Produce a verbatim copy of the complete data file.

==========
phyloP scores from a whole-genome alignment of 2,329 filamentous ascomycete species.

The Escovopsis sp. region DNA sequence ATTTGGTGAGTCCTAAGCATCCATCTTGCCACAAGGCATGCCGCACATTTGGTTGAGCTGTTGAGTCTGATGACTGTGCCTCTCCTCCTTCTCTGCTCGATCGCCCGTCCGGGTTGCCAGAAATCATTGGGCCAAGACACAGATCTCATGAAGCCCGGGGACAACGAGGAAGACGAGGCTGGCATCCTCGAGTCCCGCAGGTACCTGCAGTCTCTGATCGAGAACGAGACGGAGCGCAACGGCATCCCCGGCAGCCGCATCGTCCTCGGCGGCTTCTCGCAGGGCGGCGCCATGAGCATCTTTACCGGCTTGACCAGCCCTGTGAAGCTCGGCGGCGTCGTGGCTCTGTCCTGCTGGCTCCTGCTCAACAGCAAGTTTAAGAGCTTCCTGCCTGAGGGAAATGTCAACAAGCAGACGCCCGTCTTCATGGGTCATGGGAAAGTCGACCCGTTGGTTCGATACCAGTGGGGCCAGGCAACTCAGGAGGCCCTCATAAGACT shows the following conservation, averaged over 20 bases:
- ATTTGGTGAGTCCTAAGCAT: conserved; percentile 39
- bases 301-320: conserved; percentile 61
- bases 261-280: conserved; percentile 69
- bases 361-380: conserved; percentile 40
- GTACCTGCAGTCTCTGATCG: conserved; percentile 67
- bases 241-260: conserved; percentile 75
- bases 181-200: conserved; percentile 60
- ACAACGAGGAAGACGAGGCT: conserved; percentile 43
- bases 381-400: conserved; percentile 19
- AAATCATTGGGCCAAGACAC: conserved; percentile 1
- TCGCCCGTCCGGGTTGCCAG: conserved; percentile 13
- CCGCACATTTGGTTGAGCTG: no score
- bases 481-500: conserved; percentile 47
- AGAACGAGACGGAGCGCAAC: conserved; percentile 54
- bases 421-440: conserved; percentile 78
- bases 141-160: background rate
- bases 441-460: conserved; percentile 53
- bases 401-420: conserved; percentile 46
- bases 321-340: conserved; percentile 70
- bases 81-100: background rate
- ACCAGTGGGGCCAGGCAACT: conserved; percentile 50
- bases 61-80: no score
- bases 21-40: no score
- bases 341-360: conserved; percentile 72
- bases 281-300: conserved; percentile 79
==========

phyloP scores from a whole-genome alignment of 2,329 filamentous ascomycete species.

The Escovopsis sp. region DNA sequence ATTTGGTGAGTCCTAAGCATCCATCTTGCCACAAGGCATGCCGCACATTTGGTTGAGCTGTTGAGTCTGATGACTGTGCCTCTCCTCCTTCTCTGCTCGATCGCCCGTCCGGGTTGCCAGAAATCATTGGGCCAAGACACAGATCTCATGAAGCCCGGGGACAACGAGGAAGACGAGGCTGGCATCCTCGAGTCCCGCAGGTACCTGCAGTCTCTGATCGAGAACGAGACGGAGCGCAACGGCATCCCCGGCAGCCGCATCGTCCTCGGCGGCTTCTCGCAGGGCGGCGCCATGAGCATCTTTACCGGCTTGACCAGCCCTGTGAAGCTCGGCGGCGTCGTGGCTCTGTCCTGCTGGCTCCTGCTCAACAGCAAGTTTAAGAGCTTCCTGCCTGAGGGAAATGTCAACAAGCAGACGCCCGTCTTCATGGGTCATGGGAAAGTCGACCCGTTGGTTCGATACCAGTGGGGCCAGGCAACTCAGGAGGCCCTCATAAGACT shows the following conservation, averaged over 20 bases:
- ATTTGGTGAGTCCTAAGCAT: conserved; percentile 39
- bases 301-320: conserved; percentile 61
- bases 261-280: conserved; percentile 69
- bases 361-380: conserved; percentile 40
- GTACCTGCAGTCTCTGATCG: conserved; percentile 67
- bases 241-260: conserved; percentile 75
- bases 181-200: conserved; percentile 60
- ACAACGAGGAAGACGAGGCT: conserved; percentile 43
- bases 381-400: conserved; percentile 19
- AAATCATTGGGCCAAGACAC: conserved; percentile 1
- TCGCCCGTCCGGGTTGCCAG: conserved; percentile 13
- CCGCACATTTGGTTGAGCTG: no score
- bases 481-500: conserved; percentile 47
- AGAACGAGACGGAGCGCAAC: conserved; percentile 54
- bases 421-440: conserved; percentile 78
- bases 141-160: background rate
- bases 441-460: conserved; percentile 53
- bases 401-420: conserved; percentile 46
- bases 321-340: conserved; percentile 70
- bases 81-100: background rate
- ACCAGTGGGGCCAGGCAACT: conserved; percentile 50
- bases 61-80: no score
- bases 21-40: no score
- bases 341-360: conserved; percentile 72
- bases 281-300: conserved; percentile 79